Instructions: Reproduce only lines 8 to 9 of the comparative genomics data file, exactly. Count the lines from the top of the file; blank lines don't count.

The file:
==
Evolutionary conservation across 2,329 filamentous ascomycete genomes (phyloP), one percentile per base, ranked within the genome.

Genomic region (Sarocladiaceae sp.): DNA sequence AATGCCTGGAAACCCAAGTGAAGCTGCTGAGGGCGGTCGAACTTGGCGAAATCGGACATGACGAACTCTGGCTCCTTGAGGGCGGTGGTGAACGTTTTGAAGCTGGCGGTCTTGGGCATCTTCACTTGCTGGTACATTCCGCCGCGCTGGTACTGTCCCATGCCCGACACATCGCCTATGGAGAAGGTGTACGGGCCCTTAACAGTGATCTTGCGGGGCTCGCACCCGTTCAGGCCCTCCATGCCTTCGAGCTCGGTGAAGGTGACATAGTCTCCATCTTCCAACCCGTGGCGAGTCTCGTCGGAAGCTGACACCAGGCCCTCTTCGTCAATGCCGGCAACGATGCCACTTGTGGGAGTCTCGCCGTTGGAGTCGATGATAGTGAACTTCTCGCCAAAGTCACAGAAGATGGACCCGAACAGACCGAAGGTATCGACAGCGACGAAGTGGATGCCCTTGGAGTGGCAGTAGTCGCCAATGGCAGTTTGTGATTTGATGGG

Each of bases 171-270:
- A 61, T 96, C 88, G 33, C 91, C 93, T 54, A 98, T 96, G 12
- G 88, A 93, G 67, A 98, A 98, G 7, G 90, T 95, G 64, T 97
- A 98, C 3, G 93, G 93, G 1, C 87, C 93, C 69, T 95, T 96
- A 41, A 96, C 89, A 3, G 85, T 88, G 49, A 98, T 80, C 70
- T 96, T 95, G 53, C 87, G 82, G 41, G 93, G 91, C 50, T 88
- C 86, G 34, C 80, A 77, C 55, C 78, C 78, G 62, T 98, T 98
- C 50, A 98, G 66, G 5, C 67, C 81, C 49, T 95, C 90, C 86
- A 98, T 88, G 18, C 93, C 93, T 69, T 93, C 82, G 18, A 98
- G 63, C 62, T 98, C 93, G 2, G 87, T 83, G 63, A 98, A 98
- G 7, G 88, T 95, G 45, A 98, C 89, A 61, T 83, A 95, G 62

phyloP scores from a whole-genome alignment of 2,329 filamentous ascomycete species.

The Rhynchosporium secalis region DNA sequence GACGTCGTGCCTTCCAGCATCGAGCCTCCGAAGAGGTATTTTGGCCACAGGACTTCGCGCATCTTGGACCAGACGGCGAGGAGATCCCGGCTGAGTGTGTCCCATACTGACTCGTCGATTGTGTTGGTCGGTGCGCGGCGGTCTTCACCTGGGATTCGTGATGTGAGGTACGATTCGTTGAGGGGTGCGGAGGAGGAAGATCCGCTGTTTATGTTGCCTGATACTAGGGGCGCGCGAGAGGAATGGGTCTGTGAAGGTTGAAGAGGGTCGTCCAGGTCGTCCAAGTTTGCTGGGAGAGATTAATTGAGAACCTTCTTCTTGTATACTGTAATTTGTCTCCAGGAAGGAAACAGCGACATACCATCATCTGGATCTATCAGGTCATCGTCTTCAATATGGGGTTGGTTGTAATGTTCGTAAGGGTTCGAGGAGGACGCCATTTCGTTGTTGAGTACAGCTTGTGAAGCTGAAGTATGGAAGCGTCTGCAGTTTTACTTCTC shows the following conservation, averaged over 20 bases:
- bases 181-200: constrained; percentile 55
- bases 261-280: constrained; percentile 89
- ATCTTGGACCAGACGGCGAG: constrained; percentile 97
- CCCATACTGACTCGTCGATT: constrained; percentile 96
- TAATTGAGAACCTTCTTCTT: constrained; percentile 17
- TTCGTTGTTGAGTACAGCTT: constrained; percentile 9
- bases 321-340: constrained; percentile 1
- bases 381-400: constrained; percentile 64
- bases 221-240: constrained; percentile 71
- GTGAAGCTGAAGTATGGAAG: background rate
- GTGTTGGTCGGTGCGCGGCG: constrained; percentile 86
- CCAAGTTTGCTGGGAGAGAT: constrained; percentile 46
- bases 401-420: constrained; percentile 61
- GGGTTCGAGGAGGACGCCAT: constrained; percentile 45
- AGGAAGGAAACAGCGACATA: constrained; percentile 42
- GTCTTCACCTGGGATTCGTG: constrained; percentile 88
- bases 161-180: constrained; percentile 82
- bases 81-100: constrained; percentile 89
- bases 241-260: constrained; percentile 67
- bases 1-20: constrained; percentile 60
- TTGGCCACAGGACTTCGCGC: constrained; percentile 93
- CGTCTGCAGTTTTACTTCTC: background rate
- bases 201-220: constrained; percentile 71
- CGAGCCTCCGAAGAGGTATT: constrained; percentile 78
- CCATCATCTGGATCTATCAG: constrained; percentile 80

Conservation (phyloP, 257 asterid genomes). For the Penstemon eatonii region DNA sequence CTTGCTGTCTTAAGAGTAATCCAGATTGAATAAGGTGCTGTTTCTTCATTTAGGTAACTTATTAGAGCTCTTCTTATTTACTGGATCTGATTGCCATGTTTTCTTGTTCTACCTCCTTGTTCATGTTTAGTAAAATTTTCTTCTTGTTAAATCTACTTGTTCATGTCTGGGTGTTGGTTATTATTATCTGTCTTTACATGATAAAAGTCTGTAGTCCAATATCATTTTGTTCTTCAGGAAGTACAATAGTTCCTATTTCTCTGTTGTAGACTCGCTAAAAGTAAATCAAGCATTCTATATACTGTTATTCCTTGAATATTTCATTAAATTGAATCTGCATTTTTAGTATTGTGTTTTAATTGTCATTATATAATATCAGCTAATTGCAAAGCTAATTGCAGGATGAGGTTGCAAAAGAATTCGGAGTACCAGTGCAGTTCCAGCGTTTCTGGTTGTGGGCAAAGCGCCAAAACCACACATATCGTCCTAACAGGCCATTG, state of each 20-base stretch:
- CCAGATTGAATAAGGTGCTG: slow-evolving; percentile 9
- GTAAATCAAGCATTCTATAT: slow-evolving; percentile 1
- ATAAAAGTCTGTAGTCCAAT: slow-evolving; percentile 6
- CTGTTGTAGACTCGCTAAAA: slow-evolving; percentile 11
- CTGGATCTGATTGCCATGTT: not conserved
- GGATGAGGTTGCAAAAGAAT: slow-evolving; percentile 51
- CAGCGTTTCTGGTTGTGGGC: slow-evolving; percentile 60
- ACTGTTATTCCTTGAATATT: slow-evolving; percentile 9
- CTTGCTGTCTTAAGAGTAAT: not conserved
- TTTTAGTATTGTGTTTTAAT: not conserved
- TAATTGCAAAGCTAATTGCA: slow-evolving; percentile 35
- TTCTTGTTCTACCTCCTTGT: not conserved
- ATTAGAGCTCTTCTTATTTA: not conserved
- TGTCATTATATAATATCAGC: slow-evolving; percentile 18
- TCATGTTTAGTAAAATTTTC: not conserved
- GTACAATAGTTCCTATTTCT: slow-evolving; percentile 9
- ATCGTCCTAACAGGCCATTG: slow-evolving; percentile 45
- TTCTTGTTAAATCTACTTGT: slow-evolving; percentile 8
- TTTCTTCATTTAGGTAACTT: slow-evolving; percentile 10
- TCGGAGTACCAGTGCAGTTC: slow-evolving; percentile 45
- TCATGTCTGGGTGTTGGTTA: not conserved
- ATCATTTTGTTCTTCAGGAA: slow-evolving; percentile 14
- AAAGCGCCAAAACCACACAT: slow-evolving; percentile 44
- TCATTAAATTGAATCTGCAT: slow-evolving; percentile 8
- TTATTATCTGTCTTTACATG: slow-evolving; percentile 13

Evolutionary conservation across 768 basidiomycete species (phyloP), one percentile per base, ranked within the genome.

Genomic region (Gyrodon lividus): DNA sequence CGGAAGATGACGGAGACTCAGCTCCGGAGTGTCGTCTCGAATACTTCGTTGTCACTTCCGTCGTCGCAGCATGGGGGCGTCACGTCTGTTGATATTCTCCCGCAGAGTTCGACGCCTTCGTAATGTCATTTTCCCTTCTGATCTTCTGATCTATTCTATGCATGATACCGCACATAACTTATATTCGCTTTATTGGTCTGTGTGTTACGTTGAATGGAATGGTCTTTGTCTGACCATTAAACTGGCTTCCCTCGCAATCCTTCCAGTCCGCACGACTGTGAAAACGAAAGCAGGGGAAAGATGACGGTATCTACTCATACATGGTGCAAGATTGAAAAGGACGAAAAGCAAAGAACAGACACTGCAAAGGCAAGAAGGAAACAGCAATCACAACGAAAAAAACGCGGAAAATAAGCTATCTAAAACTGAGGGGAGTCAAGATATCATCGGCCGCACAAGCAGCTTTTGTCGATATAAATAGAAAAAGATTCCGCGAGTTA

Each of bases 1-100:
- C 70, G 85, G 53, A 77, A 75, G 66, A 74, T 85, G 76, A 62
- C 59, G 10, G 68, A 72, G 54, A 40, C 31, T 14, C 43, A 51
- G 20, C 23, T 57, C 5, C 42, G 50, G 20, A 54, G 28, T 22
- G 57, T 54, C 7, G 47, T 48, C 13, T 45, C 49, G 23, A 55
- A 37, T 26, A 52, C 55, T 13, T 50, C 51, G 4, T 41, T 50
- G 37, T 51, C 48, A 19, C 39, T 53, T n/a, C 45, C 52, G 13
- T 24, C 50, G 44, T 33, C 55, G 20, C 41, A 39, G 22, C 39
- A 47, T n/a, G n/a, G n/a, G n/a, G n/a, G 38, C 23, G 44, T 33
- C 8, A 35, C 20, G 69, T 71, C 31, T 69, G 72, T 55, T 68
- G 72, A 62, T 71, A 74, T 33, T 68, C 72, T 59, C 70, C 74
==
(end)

- T 96, T 95, G 53, C 87, G 82, G 41, G 93, G 91, C 50, T 88
- C 86, G 34, C 80, A 77, C 55, C 78, C 78, G 62, T 98, T 98